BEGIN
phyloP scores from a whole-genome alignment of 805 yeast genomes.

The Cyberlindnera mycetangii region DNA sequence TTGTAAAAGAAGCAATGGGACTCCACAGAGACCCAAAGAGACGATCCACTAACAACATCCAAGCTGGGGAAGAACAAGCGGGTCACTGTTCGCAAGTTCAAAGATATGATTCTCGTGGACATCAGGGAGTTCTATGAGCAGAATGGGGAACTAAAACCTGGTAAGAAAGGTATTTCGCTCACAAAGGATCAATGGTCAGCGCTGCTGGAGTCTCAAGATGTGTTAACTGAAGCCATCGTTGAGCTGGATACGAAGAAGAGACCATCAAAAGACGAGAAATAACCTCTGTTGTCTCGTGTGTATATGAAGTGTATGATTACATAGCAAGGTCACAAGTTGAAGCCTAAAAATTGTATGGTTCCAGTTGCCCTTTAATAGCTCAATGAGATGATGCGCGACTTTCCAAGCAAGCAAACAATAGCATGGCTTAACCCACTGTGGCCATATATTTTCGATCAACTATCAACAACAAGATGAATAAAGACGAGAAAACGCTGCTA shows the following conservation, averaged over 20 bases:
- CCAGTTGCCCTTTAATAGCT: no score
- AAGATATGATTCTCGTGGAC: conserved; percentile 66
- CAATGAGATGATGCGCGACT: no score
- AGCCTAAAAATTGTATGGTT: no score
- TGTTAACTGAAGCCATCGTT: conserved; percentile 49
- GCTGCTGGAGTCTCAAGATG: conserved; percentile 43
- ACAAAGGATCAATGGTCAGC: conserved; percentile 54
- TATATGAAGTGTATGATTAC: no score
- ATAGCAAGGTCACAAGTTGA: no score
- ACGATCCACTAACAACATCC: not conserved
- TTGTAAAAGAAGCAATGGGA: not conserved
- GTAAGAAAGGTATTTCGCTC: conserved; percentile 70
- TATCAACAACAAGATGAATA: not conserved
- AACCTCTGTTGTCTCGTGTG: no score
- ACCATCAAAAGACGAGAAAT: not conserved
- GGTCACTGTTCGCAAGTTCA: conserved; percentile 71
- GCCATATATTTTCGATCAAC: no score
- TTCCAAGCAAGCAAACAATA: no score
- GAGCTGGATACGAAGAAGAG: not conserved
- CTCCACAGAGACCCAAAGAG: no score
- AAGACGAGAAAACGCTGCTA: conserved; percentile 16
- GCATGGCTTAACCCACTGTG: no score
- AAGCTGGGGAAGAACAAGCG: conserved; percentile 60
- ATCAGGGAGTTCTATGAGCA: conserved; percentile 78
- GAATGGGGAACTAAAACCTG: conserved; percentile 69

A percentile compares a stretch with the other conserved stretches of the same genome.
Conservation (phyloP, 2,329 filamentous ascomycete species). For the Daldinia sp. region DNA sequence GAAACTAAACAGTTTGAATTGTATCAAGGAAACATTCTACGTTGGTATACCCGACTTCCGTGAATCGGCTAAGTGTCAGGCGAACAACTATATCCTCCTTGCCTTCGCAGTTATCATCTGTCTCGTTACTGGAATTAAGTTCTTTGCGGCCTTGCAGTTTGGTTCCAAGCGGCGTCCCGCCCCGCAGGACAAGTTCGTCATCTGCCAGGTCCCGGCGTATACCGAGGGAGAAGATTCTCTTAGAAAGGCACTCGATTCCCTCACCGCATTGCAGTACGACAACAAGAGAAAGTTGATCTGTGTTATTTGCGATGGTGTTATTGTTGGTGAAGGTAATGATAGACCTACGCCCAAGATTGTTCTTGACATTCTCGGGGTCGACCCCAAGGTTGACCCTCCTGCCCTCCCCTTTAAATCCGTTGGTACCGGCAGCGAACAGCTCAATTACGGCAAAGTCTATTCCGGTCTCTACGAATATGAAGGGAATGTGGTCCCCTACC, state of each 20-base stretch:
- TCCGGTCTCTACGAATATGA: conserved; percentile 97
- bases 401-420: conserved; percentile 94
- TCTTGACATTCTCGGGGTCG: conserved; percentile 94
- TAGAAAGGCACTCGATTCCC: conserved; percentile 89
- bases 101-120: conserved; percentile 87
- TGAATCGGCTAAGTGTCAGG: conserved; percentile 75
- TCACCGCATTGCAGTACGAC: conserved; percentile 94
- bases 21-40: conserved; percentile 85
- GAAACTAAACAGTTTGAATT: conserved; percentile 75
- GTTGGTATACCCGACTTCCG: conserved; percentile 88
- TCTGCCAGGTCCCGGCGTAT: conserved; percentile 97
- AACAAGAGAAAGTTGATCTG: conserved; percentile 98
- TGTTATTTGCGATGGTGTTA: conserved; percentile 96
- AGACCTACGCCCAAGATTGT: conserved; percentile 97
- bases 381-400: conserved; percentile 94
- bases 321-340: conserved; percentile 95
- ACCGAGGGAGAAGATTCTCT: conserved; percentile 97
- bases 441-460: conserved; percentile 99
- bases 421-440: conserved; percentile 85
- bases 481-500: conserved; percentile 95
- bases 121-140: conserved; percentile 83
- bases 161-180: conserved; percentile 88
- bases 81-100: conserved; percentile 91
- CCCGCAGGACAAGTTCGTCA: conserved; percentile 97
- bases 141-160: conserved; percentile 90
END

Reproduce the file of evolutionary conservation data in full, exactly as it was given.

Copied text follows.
phyloP scores from a whole-genome alignment of 805 yeast genomes.

The Cyberlindnera mycetangii region DNA sequence TTGTAAAAGAAGCAATGGGACTCCACAGAGACCCAAAGAGACGATCCACTAACAACATCCAAGCTGGGGAAGAACAAGCGGGTCACTGTTCGCAAGTTCAAAGATATGATTCTCGTGGACATCAGGGAGTTCTATGAGCAGAATGGGGAACTAAAACCTGGTAAGAAAGGTATTTCGCTCACAAAGGATCAATGGTCAGCGCTGCTGGAGTCTCAAGATGTGTTAACTGAAGCCATCGTTGAGCTGGATACGAAGAAGAGACCATCAAAAGACGAGAAATAACCTCTGTTGTCTCGTGTGTATATGAAGTGTATGATTACATAGCAAGGTCACAAGTTGAAGCCTAAAAATTGTATGGTTCCAGTTGCCCTTTAATAGCTCAATGAGATGATGCGCGACTTTCCAAGCAAGCAAACAATAGCATGGCTTAACCCACTGTGGCCATATATTTTCGATCAACTATCAACAACAAGATGAATAAAGACGAGAAAACGCTGCTA shows the following conservation, averaged over 20 bases:
- CCAGTTGCCCTTTAATAGCT: no score
- AAGATATGATTCTCGTGGAC: conserved; percentile 66
- CAATGAGATGATGCGCGACT: no score
- AGCCTAAAAATTGTATGGTT: no score
- TGTTAACTGAAGCCATCGTT: conserved; percentile 49
- GCTGCTGGAGTCTCAAGATG: conserved; percentile 43
- ACAAAGGATCAATGGTCAGC: conserved; percentile 54
- TATATGAAGTGTATGATTAC: no score
- ATAGCAAGGTCACAAGTTGA: no score
- ACGATCCACTAACAACATCC: not conserved
- TTGTAAAAGAAGCAATGGGA: not conserved
- GTAAGAAAGGTATTTCGCTC: conserved; percentile 70
- TATCAACAACAAGATGAATA: not conserved
- AACCTCTGTTGTCTCGTGTG: no score
- ACCATCAAAAGACGAGAAAT: not conserved
- GGTCACTGTTCGCAAGTTCA: conserved; percentile 71
- GCCATATATTTTCGATCAAC: no score
- TTCCAAGCAAGCAAACAATA: no score
- GAGCTGGATACGAAGAAGAG: not conserved
- CTCCACAGAGACCCAAAGAG: no score
- AAGACGAGAAAACGCTGCTA: conserved; percentile 16
- GCATGGCTTAACCCACTGTG: no score
- AAGCTGGGGAAGAACAAGCG: conserved; percentile 60
- ATCAGGGAGTTCTATGAGCA: conserved; percentile 78
- GAATGGGGAACTAAAACCTG: conserved; percentile 69

A percentile compares a stretch with the other conserved stretches of the same genome.
Conservation (phyloP, 2,329 filamentous ascomycete species). For the Daldinia sp. region DNA sequence GAAACTAAACAGTTTGAATTGTATCAAGGAAACATTCTACGTTGGTATACCCGACTTCCGTGAATCGGCTAAGTGTCAGGCGAACAACTATATCCTCCTTGCCTTCGCAGTTATCATCTGTCTCGTTACTGGAATTAAGTTCTTTGCGGCCTTGCAGTTTGGTTCCAAGCGGCGTCCCGCCCCGCAGGACAAGTTCGTCATCTGCCAGGTCCCGGCGTATACCGAGGGAGAAGATTCTCTTAGAAAGGCACTCGATTCCCTCACCGCATTGCAGTACGACAACAAGAGAAAGTTGATCTGTGTTATTTGCGATGGTGTTATTGTTGGTGAAGGTAATGATAGACCTACGCCCAAGATTGTTCTTGACATTCTCGGGGTCGACCCCAAGGTTGACCCTCCTGCCCTCCCCTTTAAATCCGTTGGTACCGGCAGCGAACAGCTCAATTACGGCAAAGTCTATTCCGGTCTCTACGAATATGAAGGGAATGTGGTCCCCTACC, state of each 20-base stretch:
- TCCGGTCTCTACGAATATGA: conserved; percentile 97
- bases 401-420: conserved; percentile 94
- TCTTGACATTCTCGGGGTCG: conserved; percentile 94
- TAGAAAGGCACTCGATTCCC: conserved; percentile 89
- bases 101-120: conserved; percentile 87
- TGAATCGGCTAAGTGTCAGG: conserved; percentile 75
- TCACCGCATTGCAGTACGAC: conserved; percentile 94
- bases 21-40: conserved; percentile 85
- GAAACTAAACAGTTTGAATT: conserved; percentile 75
- GTTGGTATACCCGACTTCCG: conserved; percentile 88
- TCTGCCAGGTCCCGGCGTAT: conserved; percentile 97
- AACAAGAGAAAGTTGATCTG: conserved; percentile 98
- TGTTATTTGCGATGGTGTTA: conserved; percentile 96
- AGACCTACGCCCAAGATTGT: conserved; percentile 97
- bases 381-400: conserved; percentile 94
- bases 321-340: conserved; percentile 95
- ACCGAGGGAGAAGATTCTCT: conserved; percentile 97
- bases 441-460: conserved; percentile 99
- bases 421-440: conserved; percentile 85
- bases 481-500: conserved; percentile 95
- bases 121-140: conserved; percentile 83
- bases 161-180: conserved; percentile 88
- bases 81-100: conserved; percentile 91
- CCCGCAGGACAAGTTCGTCA: conserved; percentile 97
- bases 141-160: conserved; percentile 90